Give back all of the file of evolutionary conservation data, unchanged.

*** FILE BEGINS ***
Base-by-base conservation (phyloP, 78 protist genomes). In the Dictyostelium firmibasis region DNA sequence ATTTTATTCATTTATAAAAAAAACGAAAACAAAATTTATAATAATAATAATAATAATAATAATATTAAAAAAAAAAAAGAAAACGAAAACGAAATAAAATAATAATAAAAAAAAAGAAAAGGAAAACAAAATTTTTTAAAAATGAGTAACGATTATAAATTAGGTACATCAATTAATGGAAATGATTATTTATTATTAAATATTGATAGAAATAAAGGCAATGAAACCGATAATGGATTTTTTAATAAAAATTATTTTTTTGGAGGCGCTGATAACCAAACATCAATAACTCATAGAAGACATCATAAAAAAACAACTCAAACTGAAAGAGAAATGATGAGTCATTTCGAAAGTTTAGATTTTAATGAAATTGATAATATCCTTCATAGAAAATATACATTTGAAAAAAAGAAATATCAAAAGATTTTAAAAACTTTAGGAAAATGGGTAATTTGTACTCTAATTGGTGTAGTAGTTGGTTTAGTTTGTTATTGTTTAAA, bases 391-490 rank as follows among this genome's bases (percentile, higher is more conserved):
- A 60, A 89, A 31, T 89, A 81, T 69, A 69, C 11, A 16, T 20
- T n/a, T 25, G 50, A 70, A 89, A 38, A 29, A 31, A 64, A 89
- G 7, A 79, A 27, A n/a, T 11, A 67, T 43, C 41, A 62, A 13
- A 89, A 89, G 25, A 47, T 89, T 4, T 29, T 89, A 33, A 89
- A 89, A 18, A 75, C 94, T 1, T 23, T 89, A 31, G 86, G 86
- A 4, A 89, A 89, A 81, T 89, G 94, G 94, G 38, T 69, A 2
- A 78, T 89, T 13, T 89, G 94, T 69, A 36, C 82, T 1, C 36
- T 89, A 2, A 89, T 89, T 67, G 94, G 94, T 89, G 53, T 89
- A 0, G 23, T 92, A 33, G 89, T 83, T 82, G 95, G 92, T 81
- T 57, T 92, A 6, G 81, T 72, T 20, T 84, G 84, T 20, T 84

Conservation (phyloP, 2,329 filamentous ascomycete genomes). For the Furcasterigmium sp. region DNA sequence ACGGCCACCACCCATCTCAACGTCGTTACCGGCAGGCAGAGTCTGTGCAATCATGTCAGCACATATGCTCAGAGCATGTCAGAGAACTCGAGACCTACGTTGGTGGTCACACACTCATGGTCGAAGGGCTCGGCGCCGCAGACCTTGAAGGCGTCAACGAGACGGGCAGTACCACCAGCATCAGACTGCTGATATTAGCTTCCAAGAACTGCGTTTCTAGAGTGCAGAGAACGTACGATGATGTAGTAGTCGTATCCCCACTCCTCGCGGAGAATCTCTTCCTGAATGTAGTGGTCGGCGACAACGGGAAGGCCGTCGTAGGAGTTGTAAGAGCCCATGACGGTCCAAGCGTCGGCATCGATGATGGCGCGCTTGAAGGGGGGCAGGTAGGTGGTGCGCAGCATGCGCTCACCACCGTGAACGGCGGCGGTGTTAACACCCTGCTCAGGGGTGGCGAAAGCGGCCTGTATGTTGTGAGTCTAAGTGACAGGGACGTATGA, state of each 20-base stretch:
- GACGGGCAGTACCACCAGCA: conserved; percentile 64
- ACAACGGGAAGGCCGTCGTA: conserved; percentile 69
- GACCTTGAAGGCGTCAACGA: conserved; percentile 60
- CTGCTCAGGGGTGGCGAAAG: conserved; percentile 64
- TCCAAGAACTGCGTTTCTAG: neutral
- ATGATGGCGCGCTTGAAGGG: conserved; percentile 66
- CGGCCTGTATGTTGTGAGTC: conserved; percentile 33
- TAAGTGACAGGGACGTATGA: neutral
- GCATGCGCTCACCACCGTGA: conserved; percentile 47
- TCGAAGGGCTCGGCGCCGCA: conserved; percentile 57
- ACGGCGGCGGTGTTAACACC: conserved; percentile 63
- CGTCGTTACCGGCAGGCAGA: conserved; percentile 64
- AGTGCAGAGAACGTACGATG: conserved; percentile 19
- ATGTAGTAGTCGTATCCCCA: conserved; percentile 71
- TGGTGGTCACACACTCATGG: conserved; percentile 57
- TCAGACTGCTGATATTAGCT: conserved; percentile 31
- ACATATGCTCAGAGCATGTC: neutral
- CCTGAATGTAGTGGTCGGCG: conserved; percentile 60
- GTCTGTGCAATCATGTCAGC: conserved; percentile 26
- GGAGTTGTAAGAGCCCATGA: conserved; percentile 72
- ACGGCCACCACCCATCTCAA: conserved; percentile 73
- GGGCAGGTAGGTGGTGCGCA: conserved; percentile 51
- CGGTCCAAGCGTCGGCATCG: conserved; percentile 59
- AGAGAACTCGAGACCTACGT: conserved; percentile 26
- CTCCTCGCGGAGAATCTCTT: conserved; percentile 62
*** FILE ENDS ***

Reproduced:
Base-by-base conservation (phyloP, 78 protist genomes). In the Dictyostelium firmibasis region DNA sequence ATTTTATTCATTTATAAAAAAAACGAAAACAAAATTTATAATAATAATAATAATAATAATAATATTAAAAAAAAAAAAGAAAACGAAAACGAAATAAAATAATAATAAAAAAAAAGAAAAGGAAAACAAAATTTTTTAAAAATGAGTAACGATTATAAATTAGGTACATCAATTAATGGAAATGATTATTTATTATTAAATATTGATAGAAATAAAGGCAATGAAACCGATAATGGATTTTTTAATAAAAATTATTTTTTTGGAGGCGCTGATAACCAAACATCAATAACTCATAGAAGACATCATAAAAAAACAACTCAAACTGAAAGAGAAATGATGAGTCATTTCGAAAGTTTAGATTTTAATGAAATTGATAATATCCTTCATAGAAAATATACATTTGAAAAAAAGAAATATCAAAAGATTTTAAAAACTTTAGGAAAATGGGTAATTTGTACTCTAATTGGTGTAGTAGTTGGTTTAGTTTGTTATTGTTTAAA, bases 391-490 rank as follows among this genome's bases (percentile, higher is more conserved):
- A 60, A 89, A 31, T 89, A 81, T 69, A 69, C 11, A 16, T 20
- T n/a, T 25, G 50, A 70, A 89, A 38, A 29, A 31, A 64, A 89
- G 7, A 79, A 27, A n/a, T 11, A 67, T 43, C 41, A 62, A 13
- A 89, A 89, G 25, A 47, T 89, T 4, T 29, T 89, A 33, A 89
- A 89, A 18, A 75, C 94, T 1, T 23, T 89, A 31, G 86, G 86
- A 4, A 89, A 89, A 81, T 89, G 94, G 94, G 38, T 69, A 2
- A 78, T 89, T 13, T 89, G 94, T 69, A 36, C 82, T 1, C 36
- T 89, A 2, A 89, T 89, T 67, G 94, G 94, T 89, G 53, T 89
- A 0, G 23, T 92, A 33, G 89, T 83, T 82, G 95, G 92, T 81
- T 57, T 92, A 6, G 81, T 72, T 20, T 84, G 84, T 20, T 84

Conservation (phyloP, 2,329 filamentous ascomycete genomes). For the Furcasterigmium sp. region DNA sequence ACGGCCACCACCCATCTCAACGTCGTTACCGGCAGGCAGAGTCTGTGCAATCATGTCAGCACATATGCTCAGAGCATGTCAGAGAACTCGAGACCTACGTTGGTGGTCACACACTCATGGTCGAAGGGCTCGGCGCCGCAGACCTTGAAGGCGTCAACGAGACGGGCAGTACCACCAGCATCAGACTGCTGATATTAGCTTCCAAGAACTGCGTTTCTAGAGTGCAGAGAACGTACGATGATGTAGTAGTCGTATCCCCACTCCTCGCGGAGAATCTCTTCCTGAATGTAGTGGTCGGCGACAACGGGAAGGCCGTCGTAGGAGTTGTAAGAGCCCATGACGGTCCAAGCGTCGGCATCGATGATGGCGCGCTTGAAGGGGGGCAGGTAGGTGGTGCGCAGCATGCGCTCACCACCGTGAACGGCGGCGGTGTTAACACCCTGCTCAGGGGTGGCGAAAGCGGCCTGTATGTTGTGAGTCTAAGTGACAGGGACGTATGA, state of each 20-base stretch:
- GACGGGCAGTACCACCAGCA: conserved; percentile 64
- ACAACGGGAAGGCCGTCGTA: conserved; percentile 69
- GACCTTGAAGGCGTCAACGA: conserved; percentile 60
- CTGCTCAGGGGTGGCGAAAG: conserved; percentile 64
- TCCAAGAACTGCGTTTCTAG: neutral
- ATGATGGCGCGCTTGAAGGG: conserved; percentile 66
- CGGCCTGTATGTTGTGAGTC: conserved; percentile 33
- TAAGTGACAGGGACGTATGA: neutral
- GCATGCGCTCACCACCGTGA: conserved; percentile 47
- TCGAAGGGCTCGGCGCCGCA: conserved; percentile 57
- ACGGCGGCGGTGTTAACACC: conserved; percentile 63
- CGTCGTTACCGGCAGGCAGA: conserved; percentile 64
- AGTGCAGAGAACGTACGATG: conserved; percentile 19
- ATGTAGTAGTCGTATCCCCA: conserved; percentile 71
- TGGTGGTCACACACTCATGG: conserved; percentile 57
- TCAGACTGCTGATATTAGCT: conserved; percentile 31
- ACATATGCTCAGAGCATGTC: neutral
- CCTGAATGTAGTGGTCGGCG: conserved; percentile 60
- GTCTGTGCAATCATGTCAGC: conserved; percentile 26
- GGAGTTGTAAGAGCCCATGA: conserved; percentile 72
- ACGGCCACCACCCATCTCAA: conserved; percentile 73
- GGGCAGGTAGGTGGTGCGCA: conserved; percentile 51
- CGGTCCAAGCGTCGGCATCG: conserved; percentile 59
- AGAGAACTCGAGACCTACGT: conserved; percentile 26
- CTCCTCGCGGAGAATCTCTT: conserved; percentile 62